Hyundai debuts a miracle device that can help paraplegics walk

Last Update: June 20, 2018 at 12:32 pm

Hyundai debuts a miracle device that can help paraplegics walk




Like most automotive manufacturers at this year’s CES, Hyundai put an emphasis on its self-driving concept car. But the real innovation on display from the company had nothing to do with vehicles.

Off to the side of the crowded booth sat a spherical display featuring a trio of prototype exoskeletons Hyundai is hoping to get into the market soon. Each of the devices offered a different functionality — aiding in industrial work, helping to carry elderly people and giving paraplegics the chance to walk again.

“A car is one kind of mobility device,” says Jung Kyungmo, senior research engineer on the Human Factors and Devices Research team at Hyundai. “Exoskeletons [are] another kind of mobility device we think, so we developed [this].”

Hyundai’s not the first to create an exoskeleton, of course, but it’s approaching the field much like it did with the auto industry: with an eye toward making them more accessible and affordable to a larger audience.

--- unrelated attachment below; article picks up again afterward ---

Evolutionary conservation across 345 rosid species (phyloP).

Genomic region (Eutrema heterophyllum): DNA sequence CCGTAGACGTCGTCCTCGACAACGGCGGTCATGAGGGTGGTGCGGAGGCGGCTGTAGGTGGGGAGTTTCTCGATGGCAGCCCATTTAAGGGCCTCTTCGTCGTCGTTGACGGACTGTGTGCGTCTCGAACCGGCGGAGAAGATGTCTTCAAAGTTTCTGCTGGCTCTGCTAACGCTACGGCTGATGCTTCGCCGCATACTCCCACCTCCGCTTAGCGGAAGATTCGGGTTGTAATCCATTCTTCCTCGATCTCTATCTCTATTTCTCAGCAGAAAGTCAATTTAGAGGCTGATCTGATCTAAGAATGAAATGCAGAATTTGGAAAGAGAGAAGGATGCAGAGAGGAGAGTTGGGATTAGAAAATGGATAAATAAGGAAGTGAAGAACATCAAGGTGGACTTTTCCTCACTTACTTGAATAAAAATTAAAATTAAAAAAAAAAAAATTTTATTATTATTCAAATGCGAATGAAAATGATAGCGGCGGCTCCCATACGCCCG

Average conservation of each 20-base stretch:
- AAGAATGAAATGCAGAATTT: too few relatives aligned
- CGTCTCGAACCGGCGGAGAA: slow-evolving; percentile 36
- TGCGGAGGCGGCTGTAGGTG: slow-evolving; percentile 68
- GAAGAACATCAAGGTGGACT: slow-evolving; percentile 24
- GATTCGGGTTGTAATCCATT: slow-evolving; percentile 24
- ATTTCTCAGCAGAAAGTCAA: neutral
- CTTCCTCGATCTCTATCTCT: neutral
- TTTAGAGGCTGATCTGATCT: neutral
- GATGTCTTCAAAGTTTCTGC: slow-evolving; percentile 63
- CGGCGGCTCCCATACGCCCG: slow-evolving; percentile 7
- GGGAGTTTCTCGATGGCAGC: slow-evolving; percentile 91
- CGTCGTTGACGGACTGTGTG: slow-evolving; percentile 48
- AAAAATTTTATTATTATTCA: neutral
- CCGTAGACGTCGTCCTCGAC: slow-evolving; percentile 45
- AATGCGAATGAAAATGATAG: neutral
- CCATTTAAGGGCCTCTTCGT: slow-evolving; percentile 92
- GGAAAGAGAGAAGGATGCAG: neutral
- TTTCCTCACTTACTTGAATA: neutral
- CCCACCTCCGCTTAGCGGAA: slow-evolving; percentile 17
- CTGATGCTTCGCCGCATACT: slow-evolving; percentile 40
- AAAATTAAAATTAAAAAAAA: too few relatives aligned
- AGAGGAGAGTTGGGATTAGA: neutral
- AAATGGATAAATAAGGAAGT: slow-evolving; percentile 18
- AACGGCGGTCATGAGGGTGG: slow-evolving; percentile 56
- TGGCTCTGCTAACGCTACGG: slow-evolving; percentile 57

The mechanics

It’s likely going to be some time before they’re available commercially, however. Kyungmo says all of the devices that were being shown and demoed at CES were prototypes, and they’ve just started doing clinical trials with the goal of getting FDA certification in the United States (and the corresponding medical certification in Korea). At present, it doesn’t expect to achieve that goal before 2018. And even once that milestone is achieved, the product will face a slow consumer rollout.

The H-MEX (Hyundai Medical Exoskeleton), designed for paraplegics, was the first exoskeleton born from the company’s R&D labs. That device not only allows people paralyzed below the waist to take steps but also improves blood circulation among patients. Additionally, says Kyungmo, the exoskeleton can be used in rehabilitation for patients with spinal injuries that have not resulted in permanent paralysis.

To the outward observer, the H-MEX resembles old-style leg braces (think about what a young Forrest Gump wore in the 1994 Academy Award-winning film) with a bulky battery pack nestled in the small of the user’s back. Leg lengths on the exoskeleton are adjustable to fit any user.